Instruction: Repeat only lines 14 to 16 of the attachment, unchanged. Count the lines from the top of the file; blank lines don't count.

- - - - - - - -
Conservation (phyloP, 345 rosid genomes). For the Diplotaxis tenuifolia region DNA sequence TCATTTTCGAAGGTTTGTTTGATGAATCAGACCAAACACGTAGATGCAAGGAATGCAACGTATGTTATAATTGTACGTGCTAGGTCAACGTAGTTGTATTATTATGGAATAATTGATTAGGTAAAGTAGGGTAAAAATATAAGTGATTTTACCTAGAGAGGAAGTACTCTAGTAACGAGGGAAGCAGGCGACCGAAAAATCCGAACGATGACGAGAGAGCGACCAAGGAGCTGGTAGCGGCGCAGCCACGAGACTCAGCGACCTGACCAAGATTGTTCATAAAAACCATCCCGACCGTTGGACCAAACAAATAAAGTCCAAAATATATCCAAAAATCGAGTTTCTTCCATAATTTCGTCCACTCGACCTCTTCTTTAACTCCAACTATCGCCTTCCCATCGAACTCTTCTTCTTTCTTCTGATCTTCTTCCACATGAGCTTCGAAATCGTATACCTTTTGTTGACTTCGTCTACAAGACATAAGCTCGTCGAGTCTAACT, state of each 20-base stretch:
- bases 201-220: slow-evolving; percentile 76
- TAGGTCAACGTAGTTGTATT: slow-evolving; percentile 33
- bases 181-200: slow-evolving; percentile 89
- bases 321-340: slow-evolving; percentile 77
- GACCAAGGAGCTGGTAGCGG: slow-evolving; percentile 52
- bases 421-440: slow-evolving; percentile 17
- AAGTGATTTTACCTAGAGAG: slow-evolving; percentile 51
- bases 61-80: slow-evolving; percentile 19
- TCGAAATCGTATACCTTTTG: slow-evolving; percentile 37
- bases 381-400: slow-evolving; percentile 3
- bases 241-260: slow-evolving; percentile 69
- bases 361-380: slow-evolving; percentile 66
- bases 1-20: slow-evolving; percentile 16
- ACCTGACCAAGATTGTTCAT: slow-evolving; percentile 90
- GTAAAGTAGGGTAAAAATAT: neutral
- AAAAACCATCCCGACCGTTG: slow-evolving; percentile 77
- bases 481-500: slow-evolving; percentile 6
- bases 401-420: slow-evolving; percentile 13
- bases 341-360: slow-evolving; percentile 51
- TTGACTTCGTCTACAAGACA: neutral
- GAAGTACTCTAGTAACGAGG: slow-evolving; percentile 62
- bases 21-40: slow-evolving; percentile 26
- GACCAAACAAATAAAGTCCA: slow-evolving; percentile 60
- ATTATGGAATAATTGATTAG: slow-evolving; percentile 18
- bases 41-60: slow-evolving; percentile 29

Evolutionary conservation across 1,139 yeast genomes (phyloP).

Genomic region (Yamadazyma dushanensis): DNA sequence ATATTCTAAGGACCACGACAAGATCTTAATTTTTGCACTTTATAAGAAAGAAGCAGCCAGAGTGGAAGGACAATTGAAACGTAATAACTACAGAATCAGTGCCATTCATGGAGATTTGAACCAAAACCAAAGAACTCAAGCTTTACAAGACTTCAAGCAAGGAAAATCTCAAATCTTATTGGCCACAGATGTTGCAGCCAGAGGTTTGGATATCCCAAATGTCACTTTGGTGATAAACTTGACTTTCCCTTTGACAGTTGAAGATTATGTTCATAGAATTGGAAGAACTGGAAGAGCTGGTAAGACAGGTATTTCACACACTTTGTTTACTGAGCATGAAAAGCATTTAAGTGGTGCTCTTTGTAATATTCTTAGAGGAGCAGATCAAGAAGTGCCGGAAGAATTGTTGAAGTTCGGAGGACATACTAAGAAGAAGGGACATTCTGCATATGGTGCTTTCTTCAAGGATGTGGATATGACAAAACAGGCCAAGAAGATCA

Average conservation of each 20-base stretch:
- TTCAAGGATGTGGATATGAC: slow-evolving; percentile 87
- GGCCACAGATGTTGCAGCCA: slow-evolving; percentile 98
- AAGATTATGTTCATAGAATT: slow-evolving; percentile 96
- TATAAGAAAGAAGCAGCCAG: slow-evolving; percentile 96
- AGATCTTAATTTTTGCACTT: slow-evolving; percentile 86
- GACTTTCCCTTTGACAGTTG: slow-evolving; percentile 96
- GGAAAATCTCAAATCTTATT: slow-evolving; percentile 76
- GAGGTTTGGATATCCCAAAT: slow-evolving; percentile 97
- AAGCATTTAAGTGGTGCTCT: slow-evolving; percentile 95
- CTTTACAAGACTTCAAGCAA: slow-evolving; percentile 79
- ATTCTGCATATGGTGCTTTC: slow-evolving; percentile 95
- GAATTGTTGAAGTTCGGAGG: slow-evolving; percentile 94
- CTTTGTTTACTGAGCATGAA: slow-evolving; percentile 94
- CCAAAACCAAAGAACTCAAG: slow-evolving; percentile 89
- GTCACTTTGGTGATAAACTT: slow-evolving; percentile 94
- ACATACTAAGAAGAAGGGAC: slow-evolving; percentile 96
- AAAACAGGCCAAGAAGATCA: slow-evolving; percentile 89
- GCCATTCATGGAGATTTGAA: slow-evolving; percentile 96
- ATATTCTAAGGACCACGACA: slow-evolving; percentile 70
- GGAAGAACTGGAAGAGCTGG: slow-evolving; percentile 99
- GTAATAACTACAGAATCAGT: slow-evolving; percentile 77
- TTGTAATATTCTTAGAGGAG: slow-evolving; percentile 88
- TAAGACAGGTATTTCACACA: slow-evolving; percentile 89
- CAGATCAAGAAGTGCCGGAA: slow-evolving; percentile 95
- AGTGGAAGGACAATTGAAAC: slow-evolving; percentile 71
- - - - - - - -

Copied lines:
- bases 1-20: slow-evolving; percentile 16
- ACCTGACCAAGATTGTTCAT: slow-evolving; percentile 90
- GTAAAGTAGGGTAAAAATAT: neutral